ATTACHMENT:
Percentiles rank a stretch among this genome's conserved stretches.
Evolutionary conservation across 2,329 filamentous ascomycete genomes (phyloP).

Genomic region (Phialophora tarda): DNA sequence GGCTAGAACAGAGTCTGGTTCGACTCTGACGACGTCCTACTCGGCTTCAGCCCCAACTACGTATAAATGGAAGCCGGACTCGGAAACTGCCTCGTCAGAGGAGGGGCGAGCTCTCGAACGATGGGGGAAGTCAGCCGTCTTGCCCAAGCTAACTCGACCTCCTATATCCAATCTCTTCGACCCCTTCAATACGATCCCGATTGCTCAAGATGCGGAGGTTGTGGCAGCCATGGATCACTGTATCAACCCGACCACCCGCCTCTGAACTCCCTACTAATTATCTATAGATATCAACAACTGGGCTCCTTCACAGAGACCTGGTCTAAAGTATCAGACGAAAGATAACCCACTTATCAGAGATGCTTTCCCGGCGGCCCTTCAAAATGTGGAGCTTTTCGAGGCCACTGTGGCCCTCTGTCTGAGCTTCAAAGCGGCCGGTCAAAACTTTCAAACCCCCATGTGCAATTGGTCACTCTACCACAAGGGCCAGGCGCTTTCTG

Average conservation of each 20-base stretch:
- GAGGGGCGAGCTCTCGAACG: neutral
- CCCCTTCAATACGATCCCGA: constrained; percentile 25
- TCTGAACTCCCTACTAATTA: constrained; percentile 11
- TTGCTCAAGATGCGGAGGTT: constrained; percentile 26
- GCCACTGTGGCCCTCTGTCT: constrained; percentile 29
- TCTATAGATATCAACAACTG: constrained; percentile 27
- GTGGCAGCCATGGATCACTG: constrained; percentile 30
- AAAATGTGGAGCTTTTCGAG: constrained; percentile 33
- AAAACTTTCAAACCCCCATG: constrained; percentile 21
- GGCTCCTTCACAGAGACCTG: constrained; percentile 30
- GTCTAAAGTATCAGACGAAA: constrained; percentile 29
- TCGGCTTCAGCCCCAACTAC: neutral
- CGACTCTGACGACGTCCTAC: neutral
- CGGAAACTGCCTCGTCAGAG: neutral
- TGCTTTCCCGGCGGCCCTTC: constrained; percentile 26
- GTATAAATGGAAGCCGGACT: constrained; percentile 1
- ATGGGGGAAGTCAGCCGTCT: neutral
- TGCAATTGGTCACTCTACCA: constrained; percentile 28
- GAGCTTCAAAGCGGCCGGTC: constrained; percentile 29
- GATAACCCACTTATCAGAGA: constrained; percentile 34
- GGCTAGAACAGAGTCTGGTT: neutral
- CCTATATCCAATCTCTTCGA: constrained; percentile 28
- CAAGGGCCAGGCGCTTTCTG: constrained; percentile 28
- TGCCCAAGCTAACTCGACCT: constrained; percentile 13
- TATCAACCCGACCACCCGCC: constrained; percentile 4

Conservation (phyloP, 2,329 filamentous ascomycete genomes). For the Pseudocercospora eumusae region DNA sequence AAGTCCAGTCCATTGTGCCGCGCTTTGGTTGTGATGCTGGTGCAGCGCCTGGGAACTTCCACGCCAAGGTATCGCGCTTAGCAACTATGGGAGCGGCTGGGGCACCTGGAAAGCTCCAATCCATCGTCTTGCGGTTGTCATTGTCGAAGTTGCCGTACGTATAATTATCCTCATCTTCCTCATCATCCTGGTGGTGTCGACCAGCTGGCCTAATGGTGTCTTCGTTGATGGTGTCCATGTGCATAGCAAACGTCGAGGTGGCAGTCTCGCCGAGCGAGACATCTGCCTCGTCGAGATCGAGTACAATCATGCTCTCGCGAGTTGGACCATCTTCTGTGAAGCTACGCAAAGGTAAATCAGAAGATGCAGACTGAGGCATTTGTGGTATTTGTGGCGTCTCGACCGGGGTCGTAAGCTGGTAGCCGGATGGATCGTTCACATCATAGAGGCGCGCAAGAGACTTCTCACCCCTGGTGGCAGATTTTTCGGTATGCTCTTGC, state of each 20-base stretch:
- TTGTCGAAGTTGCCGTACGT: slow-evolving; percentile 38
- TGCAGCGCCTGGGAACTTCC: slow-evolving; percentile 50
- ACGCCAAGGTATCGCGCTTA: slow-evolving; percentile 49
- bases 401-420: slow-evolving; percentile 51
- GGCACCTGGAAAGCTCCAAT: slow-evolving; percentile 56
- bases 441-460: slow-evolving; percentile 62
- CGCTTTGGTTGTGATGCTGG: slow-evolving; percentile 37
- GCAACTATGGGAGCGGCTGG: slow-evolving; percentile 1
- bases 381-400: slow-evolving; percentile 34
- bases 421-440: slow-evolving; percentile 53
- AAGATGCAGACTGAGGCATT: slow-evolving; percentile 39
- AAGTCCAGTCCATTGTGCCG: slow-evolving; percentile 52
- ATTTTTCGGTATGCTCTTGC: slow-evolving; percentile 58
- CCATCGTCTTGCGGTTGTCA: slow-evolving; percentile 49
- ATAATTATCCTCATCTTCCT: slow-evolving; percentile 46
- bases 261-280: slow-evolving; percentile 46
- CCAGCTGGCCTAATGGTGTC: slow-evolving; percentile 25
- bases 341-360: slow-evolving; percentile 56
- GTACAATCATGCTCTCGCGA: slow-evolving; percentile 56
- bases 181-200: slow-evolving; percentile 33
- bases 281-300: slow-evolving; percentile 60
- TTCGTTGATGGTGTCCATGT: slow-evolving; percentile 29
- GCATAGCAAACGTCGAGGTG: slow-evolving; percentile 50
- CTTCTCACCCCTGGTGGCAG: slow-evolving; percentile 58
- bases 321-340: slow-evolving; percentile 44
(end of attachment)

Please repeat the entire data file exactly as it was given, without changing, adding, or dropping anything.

Percentiles rank a stretch among this genome's conserved stretches.
Evolutionary conservation across 2,329 filamentous ascomycete genomes (phyloP).

Genomic region (Phialophora tarda): DNA sequence GGCTAGAACAGAGTCTGGTTCGACTCTGACGACGTCCTACTCGGCTTCAGCCCCAACTACGTATAAATGGAAGCCGGACTCGGAAACTGCCTCGTCAGAGGAGGGGCGAGCTCTCGAACGATGGGGGAAGTCAGCCGTCTTGCCCAAGCTAACTCGACCTCCTATATCCAATCTCTTCGACCCCTTCAATACGATCCCGATTGCTCAAGATGCGGAGGTTGTGGCAGCCATGGATCACTGTATCAACCCGACCACCCGCCTCTGAACTCCCTACTAATTATCTATAGATATCAACAACTGGGCTCCTTCACAGAGACCTGGTCTAAAGTATCAGACGAAAGATAACCCACTTATCAGAGATGCTTTCCCGGCGGCCCTTCAAAATGTGGAGCTTTTCGAGGCCACTGTGGCCCTCTGTCTGAGCTTCAAAGCGGCCGGTCAAAACTTTCAAACCCCCATGTGCAATTGGTCACTCTACCACAAGGGCCAGGCGCTTTCTG

Average conservation of each 20-base stretch:
- GAGGGGCGAGCTCTCGAACG: neutral
- CCCCTTCAATACGATCCCGA: constrained; percentile 25
- TCTGAACTCCCTACTAATTA: constrained; percentile 11
- TTGCTCAAGATGCGGAGGTT: constrained; percentile 26
- GCCACTGTGGCCCTCTGTCT: constrained; percentile 29
- TCTATAGATATCAACAACTG: constrained; percentile 27
- GTGGCAGCCATGGATCACTG: constrained; percentile 30
- AAAATGTGGAGCTTTTCGAG: constrained; percentile 33
- AAAACTTTCAAACCCCCATG: constrained; percentile 21
- GGCTCCTTCACAGAGACCTG: constrained; percentile 30
- GTCTAAAGTATCAGACGAAA: constrained; percentile 29
- TCGGCTTCAGCCCCAACTAC: neutral
- CGACTCTGACGACGTCCTAC: neutral
- CGGAAACTGCCTCGTCAGAG: neutral
- TGCTTTCCCGGCGGCCCTTC: constrained; percentile 26
- GTATAAATGGAAGCCGGACT: constrained; percentile 1
- ATGGGGGAAGTCAGCCGTCT: neutral
- TGCAATTGGTCACTCTACCA: constrained; percentile 28
- GAGCTTCAAAGCGGCCGGTC: constrained; percentile 29
- GATAACCCACTTATCAGAGA: constrained; percentile 34
- GGCTAGAACAGAGTCTGGTT: neutral
- CCTATATCCAATCTCTTCGA: constrained; percentile 28
- CAAGGGCCAGGCGCTTTCTG: constrained; percentile 28
- TGCCCAAGCTAACTCGACCT: constrained; percentile 13
- TATCAACCCGACCACCCGCC: constrained; percentile 4

Conservation (phyloP, 2,329 filamentous ascomycete genomes). For the Pseudocercospora eumusae region DNA sequence AAGTCCAGTCCATTGTGCCGCGCTTTGGTTGTGATGCTGGTGCAGCGCCTGGGAACTTCCACGCCAAGGTATCGCGCTTAGCAACTATGGGAGCGGCTGGGGCACCTGGAAAGCTCCAATCCATCGTCTTGCGGTTGTCATTGTCGAAGTTGCCGTACGTATAATTATCCTCATCTTCCTCATCATCCTGGTGGTGTCGACCAGCTGGCCTAATGGTGTCTTCGTTGATGGTGTCCATGTGCATAGCAAACGTCGAGGTGGCAGTCTCGCCGAGCGAGACATCTGCCTCGTCGAGATCGAGTACAATCATGCTCTCGCGAGTTGGACCATCTTCTGTGAAGCTACGCAAAGGTAAATCAGAAGATGCAGACTGAGGCATTTGTGGTATTTGTGGCGTCTCGACCGGGGTCGTAAGCTGGTAGCCGGATGGATCGTTCACATCATAGAGGCGCGCAAGAGACTTCTCACCCCTGGTGGCAGATTTTTCGGTATGCTCTTGC, state of each 20-base stretch:
- TTGTCGAAGTTGCCGTACGT: slow-evolving; percentile 38
- TGCAGCGCCTGGGAACTTCC: slow-evolving; percentile 50
- ACGCCAAGGTATCGCGCTTA: slow-evolving; percentile 49
- bases 401-420: slow-evolving; percentile 51
- GGCACCTGGAAAGCTCCAAT: slow-evolving; percentile 56
- bases 441-460: slow-evolving; percentile 62
- CGCTTTGGTTGTGATGCTGG: slow-evolving; percentile 37
- GCAACTATGGGAGCGGCTGG: slow-evolving; percentile 1
- bases 381-400: slow-evolving; percentile 34
- bases 421-440: slow-evolving; percentile 53
- AAGATGCAGACTGAGGCATT: slow-evolving; percentile 39
- AAGTCCAGTCCATTGTGCCG: slow-evolving; percentile 52
- ATTTTTCGGTATGCTCTTGC: slow-evolving; percentile 58
- CCATCGTCTTGCGGTTGTCA: slow-evolving; percentile 49
- ATAATTATCCTCATCTTCCT: slow-evolving; percentile 46
- bases 261-280: slow-evolving; percentile 46
- CCAGCTGGCCTAATGGTGTC: slow-evolving; percentile 25
- bases 341-360: slow-evolving; percentile 56
- GTACAATCATGCTCTCGCGA: slow-evolving; percentile 56
- bases 181-200: slow-evolving; percentile 33
- bases 281-300: slow-evolving; percentile 60
- TTCGTTGATGGTGTCCATGT: slow-evolving; percentile 29
- GCATAGCAAACGTCGAGGTG: slow-evolving; percentile 50
- CTTCTCACCCCTGGTGGCAG: slow-evolving; percentile 58
- bases 321-340: slow-evolving; percentile 44